So much is just one thing then another thing. So we read passages like this: ‘When the last item of clothing had been carried out, I sprinkled the Klorin over the floor, using half of the bottle and then I scrubbed it with the broom before hosing it all down the drain. Then I emptied the rest of the green soap all over it, and scrubbed it again, this time with a cloth…’

Knausgaard uses repetitiveness to concretise his dwarfy incantations. His repetitive lists and details are used to animate himself who, for much of the time, seems little more than a dead and mean spirit.

‘For, while previously I saw time as a stretch of terrain that had to be covered, with the future as a distant prospect, hopefully a bright one, and never boring at any rate, now it is interwoven with our life here and in a totally different way. Were I to portray this with a visual image it would have to be that of a boat in a lock: life is slowly and ineluctably raised by time seeping in from all sides. Apart from the details, everything is always the same. And with every passing day the desire grows for the moment when life will reach the top, for the moment when the sluice gates open and life finally moves on. At the same time I see that precisely this repetitiveness, this enclosedness, this unchangingness is necessary, it protects me. On the few occasions I have left it, all the old ills return.’ What is fascinating is how he writes in order to enclose rather than disclose. The dread of ‘old ills’ returning curtails his ability to do anything other than write a fortress, a great stone in which he can remain unchanged and powerful. For such a self-absorbed work the absence of inner life is perverse. It accounts again for the unease the work provokes – as well as its appeal. And like the mythic Norse dwarf, he lives in the stone.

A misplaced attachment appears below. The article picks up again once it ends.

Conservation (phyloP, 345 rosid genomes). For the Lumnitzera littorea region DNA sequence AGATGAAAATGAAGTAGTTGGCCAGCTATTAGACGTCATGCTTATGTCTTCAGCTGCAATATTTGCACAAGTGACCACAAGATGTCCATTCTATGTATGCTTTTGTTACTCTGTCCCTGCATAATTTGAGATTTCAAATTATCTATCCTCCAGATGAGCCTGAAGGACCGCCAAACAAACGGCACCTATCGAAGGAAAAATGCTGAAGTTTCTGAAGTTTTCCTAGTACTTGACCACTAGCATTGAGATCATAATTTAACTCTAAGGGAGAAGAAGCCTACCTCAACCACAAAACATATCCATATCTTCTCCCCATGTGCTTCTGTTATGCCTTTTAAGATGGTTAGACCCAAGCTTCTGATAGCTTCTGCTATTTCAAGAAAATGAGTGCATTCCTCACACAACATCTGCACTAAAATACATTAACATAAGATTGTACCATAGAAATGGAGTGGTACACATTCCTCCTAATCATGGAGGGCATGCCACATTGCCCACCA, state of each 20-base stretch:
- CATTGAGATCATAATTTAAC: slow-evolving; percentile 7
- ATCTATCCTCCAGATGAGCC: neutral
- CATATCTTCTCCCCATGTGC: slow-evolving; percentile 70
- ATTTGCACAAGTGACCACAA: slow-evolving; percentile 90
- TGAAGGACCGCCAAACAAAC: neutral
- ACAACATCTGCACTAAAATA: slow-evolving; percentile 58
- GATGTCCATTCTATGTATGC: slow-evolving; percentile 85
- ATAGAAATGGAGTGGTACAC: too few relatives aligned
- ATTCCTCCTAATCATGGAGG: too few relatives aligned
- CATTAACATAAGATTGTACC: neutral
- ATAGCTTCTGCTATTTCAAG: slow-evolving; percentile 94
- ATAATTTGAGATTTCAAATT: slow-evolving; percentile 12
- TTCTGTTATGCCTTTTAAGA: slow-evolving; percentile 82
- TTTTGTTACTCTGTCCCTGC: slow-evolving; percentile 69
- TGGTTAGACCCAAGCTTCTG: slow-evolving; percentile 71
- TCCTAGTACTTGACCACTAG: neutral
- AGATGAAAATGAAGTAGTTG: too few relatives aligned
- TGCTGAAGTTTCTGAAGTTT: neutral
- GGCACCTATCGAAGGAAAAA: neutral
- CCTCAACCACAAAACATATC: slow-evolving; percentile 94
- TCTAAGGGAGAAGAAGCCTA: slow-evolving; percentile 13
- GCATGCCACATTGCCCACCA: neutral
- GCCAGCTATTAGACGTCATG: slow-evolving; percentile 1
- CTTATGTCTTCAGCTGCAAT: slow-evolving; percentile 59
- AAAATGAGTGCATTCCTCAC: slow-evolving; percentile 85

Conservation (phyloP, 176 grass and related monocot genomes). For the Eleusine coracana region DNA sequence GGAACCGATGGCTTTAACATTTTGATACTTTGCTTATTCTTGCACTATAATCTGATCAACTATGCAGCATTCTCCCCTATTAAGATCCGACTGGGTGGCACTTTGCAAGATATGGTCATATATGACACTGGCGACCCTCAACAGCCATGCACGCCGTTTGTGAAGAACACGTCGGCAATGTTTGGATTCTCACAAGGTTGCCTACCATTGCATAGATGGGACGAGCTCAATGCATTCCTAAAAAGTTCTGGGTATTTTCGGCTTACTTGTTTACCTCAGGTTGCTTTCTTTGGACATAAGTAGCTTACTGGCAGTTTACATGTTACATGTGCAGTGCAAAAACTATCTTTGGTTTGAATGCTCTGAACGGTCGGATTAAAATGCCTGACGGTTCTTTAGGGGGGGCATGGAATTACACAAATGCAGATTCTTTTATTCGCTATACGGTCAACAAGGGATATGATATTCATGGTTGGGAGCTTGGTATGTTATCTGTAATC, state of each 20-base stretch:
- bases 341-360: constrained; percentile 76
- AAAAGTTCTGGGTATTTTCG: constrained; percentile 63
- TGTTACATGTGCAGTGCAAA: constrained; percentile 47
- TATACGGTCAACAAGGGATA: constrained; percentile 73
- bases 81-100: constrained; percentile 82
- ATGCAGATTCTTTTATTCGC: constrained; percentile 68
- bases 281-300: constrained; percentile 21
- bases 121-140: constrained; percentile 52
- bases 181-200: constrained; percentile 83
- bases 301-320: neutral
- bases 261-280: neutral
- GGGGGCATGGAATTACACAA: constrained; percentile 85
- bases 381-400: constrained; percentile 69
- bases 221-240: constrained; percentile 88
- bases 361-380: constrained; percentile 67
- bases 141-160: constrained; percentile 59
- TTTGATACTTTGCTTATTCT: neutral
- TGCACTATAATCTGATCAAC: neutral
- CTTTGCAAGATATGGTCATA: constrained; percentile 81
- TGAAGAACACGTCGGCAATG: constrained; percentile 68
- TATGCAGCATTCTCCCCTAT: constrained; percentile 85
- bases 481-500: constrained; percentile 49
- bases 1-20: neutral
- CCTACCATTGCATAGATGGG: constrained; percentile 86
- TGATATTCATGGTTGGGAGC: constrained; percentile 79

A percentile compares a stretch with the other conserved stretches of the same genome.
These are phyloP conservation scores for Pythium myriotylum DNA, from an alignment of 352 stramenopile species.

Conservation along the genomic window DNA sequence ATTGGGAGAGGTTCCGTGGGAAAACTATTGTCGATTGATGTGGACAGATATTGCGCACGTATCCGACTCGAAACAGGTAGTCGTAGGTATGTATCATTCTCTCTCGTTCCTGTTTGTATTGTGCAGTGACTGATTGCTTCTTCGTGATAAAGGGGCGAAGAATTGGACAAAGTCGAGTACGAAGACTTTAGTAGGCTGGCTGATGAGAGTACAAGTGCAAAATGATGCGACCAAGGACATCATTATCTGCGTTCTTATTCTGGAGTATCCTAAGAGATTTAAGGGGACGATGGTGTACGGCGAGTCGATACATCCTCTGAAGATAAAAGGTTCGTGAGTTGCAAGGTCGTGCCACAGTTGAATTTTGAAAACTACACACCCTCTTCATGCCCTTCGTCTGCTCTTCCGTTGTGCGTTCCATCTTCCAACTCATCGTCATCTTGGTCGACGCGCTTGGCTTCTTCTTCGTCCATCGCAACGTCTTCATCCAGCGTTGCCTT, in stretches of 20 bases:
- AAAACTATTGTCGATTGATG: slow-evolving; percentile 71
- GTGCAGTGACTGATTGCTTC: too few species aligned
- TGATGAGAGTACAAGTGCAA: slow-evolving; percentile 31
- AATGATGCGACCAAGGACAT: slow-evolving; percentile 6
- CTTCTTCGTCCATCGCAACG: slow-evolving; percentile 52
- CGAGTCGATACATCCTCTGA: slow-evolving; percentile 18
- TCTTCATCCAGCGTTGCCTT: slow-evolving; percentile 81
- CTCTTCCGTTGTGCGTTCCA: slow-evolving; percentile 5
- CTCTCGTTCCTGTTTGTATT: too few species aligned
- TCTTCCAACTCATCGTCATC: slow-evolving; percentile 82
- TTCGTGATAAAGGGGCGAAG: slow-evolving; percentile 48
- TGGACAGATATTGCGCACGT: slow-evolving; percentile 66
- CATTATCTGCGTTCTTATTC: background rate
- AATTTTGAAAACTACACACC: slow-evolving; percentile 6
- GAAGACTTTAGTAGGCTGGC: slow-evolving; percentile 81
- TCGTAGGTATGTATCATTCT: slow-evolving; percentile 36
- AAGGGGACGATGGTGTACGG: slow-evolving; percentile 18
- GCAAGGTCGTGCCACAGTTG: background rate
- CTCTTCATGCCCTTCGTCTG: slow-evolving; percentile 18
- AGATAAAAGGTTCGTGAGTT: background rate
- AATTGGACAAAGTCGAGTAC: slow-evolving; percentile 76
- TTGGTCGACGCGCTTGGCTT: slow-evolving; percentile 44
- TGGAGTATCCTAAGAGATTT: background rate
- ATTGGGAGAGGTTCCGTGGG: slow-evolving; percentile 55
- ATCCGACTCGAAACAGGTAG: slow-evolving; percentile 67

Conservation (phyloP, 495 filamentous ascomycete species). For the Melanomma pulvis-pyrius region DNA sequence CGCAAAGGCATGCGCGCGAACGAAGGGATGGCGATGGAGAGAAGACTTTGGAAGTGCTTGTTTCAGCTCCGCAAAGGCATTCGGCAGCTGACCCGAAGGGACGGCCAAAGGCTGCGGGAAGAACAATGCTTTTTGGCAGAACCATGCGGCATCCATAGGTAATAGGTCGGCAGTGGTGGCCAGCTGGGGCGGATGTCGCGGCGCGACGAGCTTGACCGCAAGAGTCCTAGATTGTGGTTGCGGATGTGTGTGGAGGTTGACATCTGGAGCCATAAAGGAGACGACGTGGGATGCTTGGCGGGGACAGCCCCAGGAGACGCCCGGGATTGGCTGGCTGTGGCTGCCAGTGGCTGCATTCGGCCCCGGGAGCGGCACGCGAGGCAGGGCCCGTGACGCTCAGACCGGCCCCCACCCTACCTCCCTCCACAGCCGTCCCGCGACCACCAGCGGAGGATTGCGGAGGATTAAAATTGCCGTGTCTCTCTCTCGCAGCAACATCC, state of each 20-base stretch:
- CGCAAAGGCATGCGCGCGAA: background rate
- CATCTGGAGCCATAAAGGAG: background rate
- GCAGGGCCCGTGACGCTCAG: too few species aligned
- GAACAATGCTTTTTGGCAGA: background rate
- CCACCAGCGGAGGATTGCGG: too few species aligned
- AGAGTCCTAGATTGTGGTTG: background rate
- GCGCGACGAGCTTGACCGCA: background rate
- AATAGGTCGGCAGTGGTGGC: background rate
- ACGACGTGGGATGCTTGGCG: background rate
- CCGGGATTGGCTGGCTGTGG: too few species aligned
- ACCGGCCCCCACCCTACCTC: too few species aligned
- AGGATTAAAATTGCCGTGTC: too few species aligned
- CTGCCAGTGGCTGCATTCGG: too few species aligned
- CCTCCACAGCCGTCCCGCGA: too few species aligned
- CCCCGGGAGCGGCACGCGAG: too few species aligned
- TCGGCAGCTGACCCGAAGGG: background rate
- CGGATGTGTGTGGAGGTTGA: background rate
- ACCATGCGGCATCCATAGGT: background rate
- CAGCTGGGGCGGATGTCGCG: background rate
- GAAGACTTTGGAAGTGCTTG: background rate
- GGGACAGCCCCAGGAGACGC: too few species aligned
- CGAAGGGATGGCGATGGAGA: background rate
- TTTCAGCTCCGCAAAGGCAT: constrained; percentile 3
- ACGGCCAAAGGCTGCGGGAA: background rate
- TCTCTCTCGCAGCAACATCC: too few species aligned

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First published in 3:AM Magazine: Sunday, May 25th, 2014.